Bleeding between periods

Bleeding between periods
Normally a period lasts for an average of 4 days and occurs normally every 28 days (plus minus 7 days). Bleeding between two periods and after the is abnormal and may be because of several causes, which are treatable and usually benign. Vaginal bleeding may be due to cancer or pre-cancer. So it is necessary to to evaluate any form of abnormal bleeding.


Causes of bleeding between periods
Hormonal imbalance: An imbalance between oestrogen and progesterone hormone causes spotting. Dysfunctional ovaries or polycystic ovarian syndrome, thyroid gland disorders, starting or stopping birth control pills, can all affect your hormone balance.

Intrauterine device: a plastic device inserted into the uterus and can cause abnormal bleeding.

Taking emergency contraceptive pills

A recent abortion

Pregnancy complication: During pregnancy, any form of spotting must be checked. Slight bleeding during implantation is normal and yet it must be checked. Miscarriage and ectopic pregnancy (where fertilised egg implants outside the uterus usually in the fallopian tubes)- can cause bleeding.

Vaginal dryness

Infection: Any infection can cause inflammation and bleeding. Infection may occur after intercourse, douching , or may be due to pelvic inflammatory diseases or STI. In pelvic inflammatory disease there is marked inflammation of the reproductive organs leading to scarring.

Uterine fibroids or polyps: These are non-cancerous growths that form in the uterus. These can cause bleeding.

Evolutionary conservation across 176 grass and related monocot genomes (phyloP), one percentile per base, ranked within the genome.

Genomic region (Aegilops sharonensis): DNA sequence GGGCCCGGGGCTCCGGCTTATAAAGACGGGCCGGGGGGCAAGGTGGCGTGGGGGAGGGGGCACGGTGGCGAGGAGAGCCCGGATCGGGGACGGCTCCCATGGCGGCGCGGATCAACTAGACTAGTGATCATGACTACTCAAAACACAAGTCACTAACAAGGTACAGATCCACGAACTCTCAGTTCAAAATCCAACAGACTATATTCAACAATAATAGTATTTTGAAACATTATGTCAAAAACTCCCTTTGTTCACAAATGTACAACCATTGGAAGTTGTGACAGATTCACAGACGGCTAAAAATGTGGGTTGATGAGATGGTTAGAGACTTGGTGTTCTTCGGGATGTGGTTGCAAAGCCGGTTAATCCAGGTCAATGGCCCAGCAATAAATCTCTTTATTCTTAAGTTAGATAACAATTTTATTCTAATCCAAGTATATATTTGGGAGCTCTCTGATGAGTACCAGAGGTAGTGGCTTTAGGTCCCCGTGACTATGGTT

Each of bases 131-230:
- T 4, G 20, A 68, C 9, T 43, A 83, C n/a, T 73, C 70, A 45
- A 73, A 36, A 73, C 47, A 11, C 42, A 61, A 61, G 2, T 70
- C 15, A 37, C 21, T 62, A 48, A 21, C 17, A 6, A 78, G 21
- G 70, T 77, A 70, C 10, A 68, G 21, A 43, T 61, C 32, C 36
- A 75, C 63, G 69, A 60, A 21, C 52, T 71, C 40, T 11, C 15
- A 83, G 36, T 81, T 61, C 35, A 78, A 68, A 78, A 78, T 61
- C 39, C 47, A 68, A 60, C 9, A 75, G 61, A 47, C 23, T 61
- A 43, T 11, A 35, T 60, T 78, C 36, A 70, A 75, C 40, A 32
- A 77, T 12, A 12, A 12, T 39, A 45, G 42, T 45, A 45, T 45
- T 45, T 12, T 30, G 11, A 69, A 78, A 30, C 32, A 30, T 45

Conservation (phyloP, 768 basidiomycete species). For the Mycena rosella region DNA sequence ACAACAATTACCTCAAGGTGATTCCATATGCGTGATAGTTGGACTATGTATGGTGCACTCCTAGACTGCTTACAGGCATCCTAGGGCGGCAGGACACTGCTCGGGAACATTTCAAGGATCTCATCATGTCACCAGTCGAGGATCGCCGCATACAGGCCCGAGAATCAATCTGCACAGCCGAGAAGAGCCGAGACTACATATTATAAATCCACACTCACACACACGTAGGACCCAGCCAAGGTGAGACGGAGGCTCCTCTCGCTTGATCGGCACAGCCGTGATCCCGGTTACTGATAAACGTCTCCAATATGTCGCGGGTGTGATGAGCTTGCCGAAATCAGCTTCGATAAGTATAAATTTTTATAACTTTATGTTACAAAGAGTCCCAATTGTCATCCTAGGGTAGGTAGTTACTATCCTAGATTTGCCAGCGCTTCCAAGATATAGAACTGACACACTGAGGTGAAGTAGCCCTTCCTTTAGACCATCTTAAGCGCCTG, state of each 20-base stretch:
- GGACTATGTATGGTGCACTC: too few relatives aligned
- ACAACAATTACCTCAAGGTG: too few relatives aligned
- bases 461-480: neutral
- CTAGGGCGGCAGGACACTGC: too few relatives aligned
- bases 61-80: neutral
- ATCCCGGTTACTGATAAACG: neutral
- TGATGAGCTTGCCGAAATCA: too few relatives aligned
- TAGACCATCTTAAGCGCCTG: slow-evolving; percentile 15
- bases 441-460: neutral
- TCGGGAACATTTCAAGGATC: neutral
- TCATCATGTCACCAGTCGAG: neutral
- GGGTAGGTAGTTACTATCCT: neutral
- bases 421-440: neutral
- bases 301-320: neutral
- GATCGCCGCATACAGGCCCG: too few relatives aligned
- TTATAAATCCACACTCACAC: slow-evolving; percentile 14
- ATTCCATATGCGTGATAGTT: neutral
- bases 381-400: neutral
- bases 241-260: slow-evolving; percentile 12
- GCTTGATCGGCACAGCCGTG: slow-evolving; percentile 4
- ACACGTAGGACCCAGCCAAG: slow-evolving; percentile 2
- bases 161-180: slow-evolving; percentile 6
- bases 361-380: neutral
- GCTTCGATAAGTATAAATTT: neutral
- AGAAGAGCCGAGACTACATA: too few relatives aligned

Cancer: Less commonly cancer of cervix, vagina, uterus or ovaries may cause bleeding

Rare causes: stress, diabetes, bleeding disorders, diabetes, use of blood thinners.


Hormonal contraceptives
Irregular bleeding, such as bleeding between periods, is common during the first three months of starting hormonal contraception, such as the:

If you’re concerned about bleeding, or it lasts longer than three months, you should seek medical advice.

You may also bleed between periods if you:

  • have a problem with your patch or vaginal ring
  • have taken antibiotics, prescription medicine and you’re on the pill, patch, ring or implant
  • miss out your pill-, patch- or ring-free week- when you are not taking the pill, or wearing the patch or ring.


Homecare
Any form of heavy bleeding must be checked and evaluated by a professional. Keep a track of the number of pads that you used over time so that the amount of bleeding can be determined, how often you need to change the pad and how soaked the pads are.


When to seek medical advice
If you’re concerned about your bleeding, you should see your doctor if

  • you are pregnant
  • any unexpected bleeding between periods
  • bleeding after the menopause
  • heavy bleeding with periods
  • abnormal bleeding with dizziness, fatigue

A healthcare professional will talk to you about your symptoms. Depending on your situation, they may suggest carrying out some tests, such as:

  • a pregnancy test
  • a cervical screening test, if you’re aged 25-64 and not up-to-date with these
  • an ultrasound scan
  • tests for STIs, which may include an examination of your genitals

To diagnose some conditions, you may need an examination, such as:

  • a speculum examination – a speculum is a medical instrument that is inserted into your vagina
  • an internal examination of your vagina with the fingers (bimanual examination)

The examination processes may be difficult and slightly painful for you. It is best if you relax and cooperate with the doctor. This is how you can ensure that all examinations are correctly done will minimum discomfort.

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Maya Expert Team